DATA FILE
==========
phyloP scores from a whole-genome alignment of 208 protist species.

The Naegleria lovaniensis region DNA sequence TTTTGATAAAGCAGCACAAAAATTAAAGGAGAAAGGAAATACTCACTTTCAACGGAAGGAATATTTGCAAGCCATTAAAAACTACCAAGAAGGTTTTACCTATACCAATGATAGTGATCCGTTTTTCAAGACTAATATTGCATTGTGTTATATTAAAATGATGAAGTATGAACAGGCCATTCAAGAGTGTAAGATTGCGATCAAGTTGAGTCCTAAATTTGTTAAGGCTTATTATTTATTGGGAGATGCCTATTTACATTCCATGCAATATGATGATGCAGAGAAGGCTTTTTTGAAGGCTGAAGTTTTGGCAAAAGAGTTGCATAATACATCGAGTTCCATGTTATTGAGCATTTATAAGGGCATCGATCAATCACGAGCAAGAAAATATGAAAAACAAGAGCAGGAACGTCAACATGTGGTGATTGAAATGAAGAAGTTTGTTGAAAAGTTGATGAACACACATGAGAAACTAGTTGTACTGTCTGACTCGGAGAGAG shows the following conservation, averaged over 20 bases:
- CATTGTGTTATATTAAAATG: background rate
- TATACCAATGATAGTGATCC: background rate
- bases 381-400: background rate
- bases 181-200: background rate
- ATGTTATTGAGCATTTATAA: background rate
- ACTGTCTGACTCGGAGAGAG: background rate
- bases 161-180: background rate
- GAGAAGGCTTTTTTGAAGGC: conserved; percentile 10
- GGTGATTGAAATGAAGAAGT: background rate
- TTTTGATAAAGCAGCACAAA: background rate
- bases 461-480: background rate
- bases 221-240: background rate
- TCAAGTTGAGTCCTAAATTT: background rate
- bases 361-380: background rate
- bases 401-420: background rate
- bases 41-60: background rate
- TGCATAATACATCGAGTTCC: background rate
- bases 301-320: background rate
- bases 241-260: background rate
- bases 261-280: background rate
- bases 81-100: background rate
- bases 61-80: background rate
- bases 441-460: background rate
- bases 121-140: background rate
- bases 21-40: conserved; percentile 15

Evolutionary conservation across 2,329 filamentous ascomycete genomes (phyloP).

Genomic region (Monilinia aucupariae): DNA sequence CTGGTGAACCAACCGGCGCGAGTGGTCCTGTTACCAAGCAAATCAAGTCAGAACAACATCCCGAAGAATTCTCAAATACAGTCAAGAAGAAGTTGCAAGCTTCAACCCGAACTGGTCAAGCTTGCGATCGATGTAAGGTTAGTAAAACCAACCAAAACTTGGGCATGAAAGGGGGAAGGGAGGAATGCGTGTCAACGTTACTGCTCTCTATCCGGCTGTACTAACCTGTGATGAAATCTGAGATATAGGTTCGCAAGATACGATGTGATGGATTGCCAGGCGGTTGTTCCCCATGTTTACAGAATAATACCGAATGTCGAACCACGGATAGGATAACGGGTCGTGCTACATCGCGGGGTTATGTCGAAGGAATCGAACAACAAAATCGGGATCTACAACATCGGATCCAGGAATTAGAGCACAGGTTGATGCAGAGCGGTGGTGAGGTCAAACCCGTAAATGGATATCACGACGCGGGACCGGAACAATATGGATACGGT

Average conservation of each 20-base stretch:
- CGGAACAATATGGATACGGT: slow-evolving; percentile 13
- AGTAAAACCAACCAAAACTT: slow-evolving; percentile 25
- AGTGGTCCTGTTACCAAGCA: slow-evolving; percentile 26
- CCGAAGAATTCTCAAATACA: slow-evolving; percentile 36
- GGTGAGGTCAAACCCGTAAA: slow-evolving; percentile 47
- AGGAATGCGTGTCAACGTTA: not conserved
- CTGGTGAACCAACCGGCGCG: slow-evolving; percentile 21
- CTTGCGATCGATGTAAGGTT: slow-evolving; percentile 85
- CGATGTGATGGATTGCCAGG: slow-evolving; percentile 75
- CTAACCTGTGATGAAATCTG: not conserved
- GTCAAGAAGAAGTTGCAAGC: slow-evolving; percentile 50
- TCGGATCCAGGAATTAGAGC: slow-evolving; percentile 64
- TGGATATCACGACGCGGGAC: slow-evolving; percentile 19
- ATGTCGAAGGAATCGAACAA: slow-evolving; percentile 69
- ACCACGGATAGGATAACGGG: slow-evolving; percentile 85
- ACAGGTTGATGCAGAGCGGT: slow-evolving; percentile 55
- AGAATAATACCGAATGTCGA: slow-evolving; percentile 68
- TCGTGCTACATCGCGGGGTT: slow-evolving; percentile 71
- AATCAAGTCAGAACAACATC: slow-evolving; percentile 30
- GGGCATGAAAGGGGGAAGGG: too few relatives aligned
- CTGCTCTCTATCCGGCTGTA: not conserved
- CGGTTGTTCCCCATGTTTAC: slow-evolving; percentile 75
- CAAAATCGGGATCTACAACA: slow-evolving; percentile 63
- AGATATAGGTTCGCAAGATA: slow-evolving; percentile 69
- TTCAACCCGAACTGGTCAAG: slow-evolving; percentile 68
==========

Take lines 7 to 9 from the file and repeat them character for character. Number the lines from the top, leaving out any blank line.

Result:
- ATGTTATTGAGCATTTATAA: background rate
- ACTGTCTGACTCGGAGAGAG: background rate
- bases 161-180: background rate